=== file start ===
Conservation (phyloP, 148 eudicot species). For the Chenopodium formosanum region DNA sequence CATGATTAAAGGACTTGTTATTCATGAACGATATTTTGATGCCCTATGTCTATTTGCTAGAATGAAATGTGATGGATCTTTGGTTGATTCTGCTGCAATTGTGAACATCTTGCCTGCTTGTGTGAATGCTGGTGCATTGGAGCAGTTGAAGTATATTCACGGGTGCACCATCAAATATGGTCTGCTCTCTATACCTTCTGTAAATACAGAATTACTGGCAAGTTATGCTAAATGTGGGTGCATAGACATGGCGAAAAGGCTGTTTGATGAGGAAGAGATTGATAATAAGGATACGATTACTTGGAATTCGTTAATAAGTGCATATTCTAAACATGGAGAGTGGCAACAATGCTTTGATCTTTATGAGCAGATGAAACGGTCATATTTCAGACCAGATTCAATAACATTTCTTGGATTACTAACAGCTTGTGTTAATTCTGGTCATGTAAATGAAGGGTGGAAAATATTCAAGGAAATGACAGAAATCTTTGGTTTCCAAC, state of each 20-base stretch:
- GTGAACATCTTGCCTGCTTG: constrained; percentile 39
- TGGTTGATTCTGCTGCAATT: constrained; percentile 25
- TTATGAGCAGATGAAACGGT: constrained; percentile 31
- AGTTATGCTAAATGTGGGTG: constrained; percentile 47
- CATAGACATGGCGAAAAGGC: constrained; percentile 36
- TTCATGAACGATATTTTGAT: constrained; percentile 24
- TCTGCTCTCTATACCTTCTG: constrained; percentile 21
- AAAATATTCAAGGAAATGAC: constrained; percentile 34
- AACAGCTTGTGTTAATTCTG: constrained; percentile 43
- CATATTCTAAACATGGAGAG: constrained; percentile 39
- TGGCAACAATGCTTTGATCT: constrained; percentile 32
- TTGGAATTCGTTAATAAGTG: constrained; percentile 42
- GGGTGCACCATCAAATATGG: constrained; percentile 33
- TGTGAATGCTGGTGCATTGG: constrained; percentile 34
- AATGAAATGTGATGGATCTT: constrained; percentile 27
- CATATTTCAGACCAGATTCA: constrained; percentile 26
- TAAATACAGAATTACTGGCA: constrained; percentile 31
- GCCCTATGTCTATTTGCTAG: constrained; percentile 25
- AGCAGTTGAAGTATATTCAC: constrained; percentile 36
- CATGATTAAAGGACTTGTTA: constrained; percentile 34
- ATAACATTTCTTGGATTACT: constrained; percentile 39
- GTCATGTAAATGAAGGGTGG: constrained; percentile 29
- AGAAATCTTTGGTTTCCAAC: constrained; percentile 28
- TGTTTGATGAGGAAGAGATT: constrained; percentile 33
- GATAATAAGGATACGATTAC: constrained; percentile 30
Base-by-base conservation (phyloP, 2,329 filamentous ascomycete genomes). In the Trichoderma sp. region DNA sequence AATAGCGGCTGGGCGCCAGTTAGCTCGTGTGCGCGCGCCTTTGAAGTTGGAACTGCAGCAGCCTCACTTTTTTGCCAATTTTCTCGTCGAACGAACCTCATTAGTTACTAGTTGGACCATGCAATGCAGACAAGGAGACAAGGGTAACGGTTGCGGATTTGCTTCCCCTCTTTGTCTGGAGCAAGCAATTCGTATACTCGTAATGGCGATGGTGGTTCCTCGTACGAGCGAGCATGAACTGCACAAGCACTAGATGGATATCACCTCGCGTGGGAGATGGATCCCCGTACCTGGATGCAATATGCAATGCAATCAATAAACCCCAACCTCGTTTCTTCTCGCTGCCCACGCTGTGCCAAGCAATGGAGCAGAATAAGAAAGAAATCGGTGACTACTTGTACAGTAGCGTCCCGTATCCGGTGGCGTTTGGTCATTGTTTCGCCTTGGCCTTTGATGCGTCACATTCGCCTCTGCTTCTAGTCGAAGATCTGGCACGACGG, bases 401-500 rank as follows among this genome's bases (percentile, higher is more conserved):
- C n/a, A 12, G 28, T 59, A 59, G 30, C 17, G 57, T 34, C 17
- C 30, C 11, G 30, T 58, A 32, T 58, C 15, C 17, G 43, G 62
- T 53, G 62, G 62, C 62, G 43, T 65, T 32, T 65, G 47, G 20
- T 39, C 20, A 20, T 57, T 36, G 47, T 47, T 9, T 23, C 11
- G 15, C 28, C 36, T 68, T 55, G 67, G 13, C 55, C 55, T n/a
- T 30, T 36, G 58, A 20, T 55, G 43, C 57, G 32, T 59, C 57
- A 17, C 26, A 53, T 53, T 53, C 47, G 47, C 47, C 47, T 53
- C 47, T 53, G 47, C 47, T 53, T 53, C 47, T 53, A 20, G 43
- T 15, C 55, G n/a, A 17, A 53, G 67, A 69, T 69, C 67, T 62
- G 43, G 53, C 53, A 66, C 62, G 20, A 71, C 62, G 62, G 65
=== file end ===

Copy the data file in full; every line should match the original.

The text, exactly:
Conservation (phyloP, 148 eudicot species). For the Chenopodium formosanum region DNA sequence CATGATTAAAGGACTTGTTATTCATGAACGATATTTTGATGCCCTATGTCTATTTGCTAGAATGAAATGTGATGGATCTTTGGTTGATTCTGCTGCAATTGTGAACATCTTGCCTGCTTGTGTGAATGCTGGTGCATTGGAGCAGTTGAAGTATATTCACGGGTGCACCATCAAATATGGTCTGCTCTCTATACCTTCTGTAAATACAGAATTACTGGCAAGTTATGCTAAATGTGGGTGCATAGACATGGCGAAAAGGCTGTTTGATGAGGAAGAGATTGATAATAAGGATACGATTACTTGGAATTCGTTAATAAGTGCATATTCTAAACATGGAGAGTGGCAACAATGCTTTGATCTTTATGAGCAGATGAAACGGTCATATTTCAGACCAGATTCAATAACATTTCTTGGATTACTAACAGCTTGTGTTAATTCTGGTCATGTAAATGAAGGGTGGAAAATATTCAAGGAAATGACAGAAATCTTTGGTTTCCAAC, state of each 20-base stretch:
- GTGAACATCTTGCCTGCTTG: constrained; percentile 39
- TGGTTGATTCTGCTGCAATT: constrained; percentile 25
- TTATGAGCAGATGAAACGGT: constrained; percentile 31
- AGTTATGCTAAATGTGGGTG: constrained; percentile 47
- CATAGACATGGCGAAAAGGC: constrained; percentile 36
- TTCATGAACGATATTTTGAT: constrained; percentile 24
- TCTGCTCTCTATACCTTCTG: constrained; percentile 21
- AAAATATTCAAGGAAATGAC: constrained; percentile 34
- AACAGCTTGTGTTAATTCTG: constrained; percentile 43
- CATATTCTAAACATGGAGAG: constrained; percentile 39
- TGGCAACAATGCTTTGATCT: constrained; percentile 32
- TTGGAATTCGTTAATAAGTG: constrained; percentile 42
- GGGTGCACCATCAAATATGG: constrained; percentile 33
- TGTGAATGCTGGTGCATTGG: constrained; percentile 34
- AATGAAATGTGATGGATCTT: constrained; percentile 27
- CATATTTCAGACCAGATTCA: constrained; percentile 26
- TAAATACAGAATTACTGGCA: constrained; percentile 31
- GCCCTATGTCTATTTGCTAG: constrained; percentile 25
- AGCAGTTGAAGTATATTCAC: constrained; percentile 36
- CATGATTAAAGGACTTGTTA: constrained; percentile 34
- ATAACATTTCTTGGATTACT: constrained; percentile 39
- GTCATGTAAATGAAGGGTGG: constrained; percentile 29
- AGAAATCTTTGGTTTCCAAC: constrained; percentile 28
- TGTTTGATGAGGAAGAGATT: constrained; percentile 33
- GATAATAAGGATACGATTAC: constrained; percentile 30
Base-by-base conservation (phyloP, 2,329 filamentous ascomycete genomes). In the Trichoderma sp. region DNA sequence AATAGCGGCTGGGCGCCAGTTAGCTCGTGTGCGCGCGCCTTTGAAGTTGGAACTGCAGCAGCCTCACTTTTTTGCCAATTTTCTCGTCGAACGAACCTCATTAGTTACTAGTTGGACCATGCAATGCAGACAAGGAGACAAGGGTAACGGTTGCGGATTTGCTTCCCCTCTTTGTCTGGAGCAAGCAATTCGTATACTCGTAATGGCGATGGTGGTTCCTCGTACGAGCGAGCATGAACTGCACAAGCACTAGATGGATATCACCTCGCGTGGGAGATGGATCCCCGTACCTGGATGCAATATGCAATGCAATCAATAAACCCCAACCTCGTTTCTTCTCGCTGCCCACGCTGTGCCAAGCAATGGAGCAGAATAAGAAAGAAATCGGTGACTACTTGTACAGTAGCGTCCCGTATCCGGTGGCGTTTGGTCATTGTTTCGCCTTGGCCTTTGATGCGTCACATTCGCCTCTGCTTCTAGTCGAAGATCTGGCACGACGG, bases 401-500 rank as follows among this genome's bases (percentile, higher is more conserved):
- C n/a, A 12, G 28, T 59, A 59, G 30, C 17, G 57, T 34, C 17
- C 30, C 11, G 30, T 58, A 32, T 58, C 15, C 17, G 43, G 62
- T 53, G 62, G 62, C 62, G 43, T 65, T 32, T 65, G 47, G 20
- T 39, C 20, A 20, T 57, T 36, G 47, T 47, T 9, T 23, C 11
- G 15, C 28, C 36, T 68, T 55, G 67, G 13, C 55, C 55, T n/a
- T 30, T 36, G 58, A 20, T 55, G 43, C 57, G 32, T 59, C 57
- A 17, C 26, A 53, T 53, T 53, C 47, G 47, C 47, C 47, T 53
- C 47, T 53, G 47, C 47, T 53, T 53, C 47, T 53, A 20, G 43
- T 15, C 55, G n/a, A 17, A 53, G 67, A 69, T 69, C 67, T 62
- G 43, G 53, C 53, A 66, C 62, G 20, A 71, C 62, G 62, G 65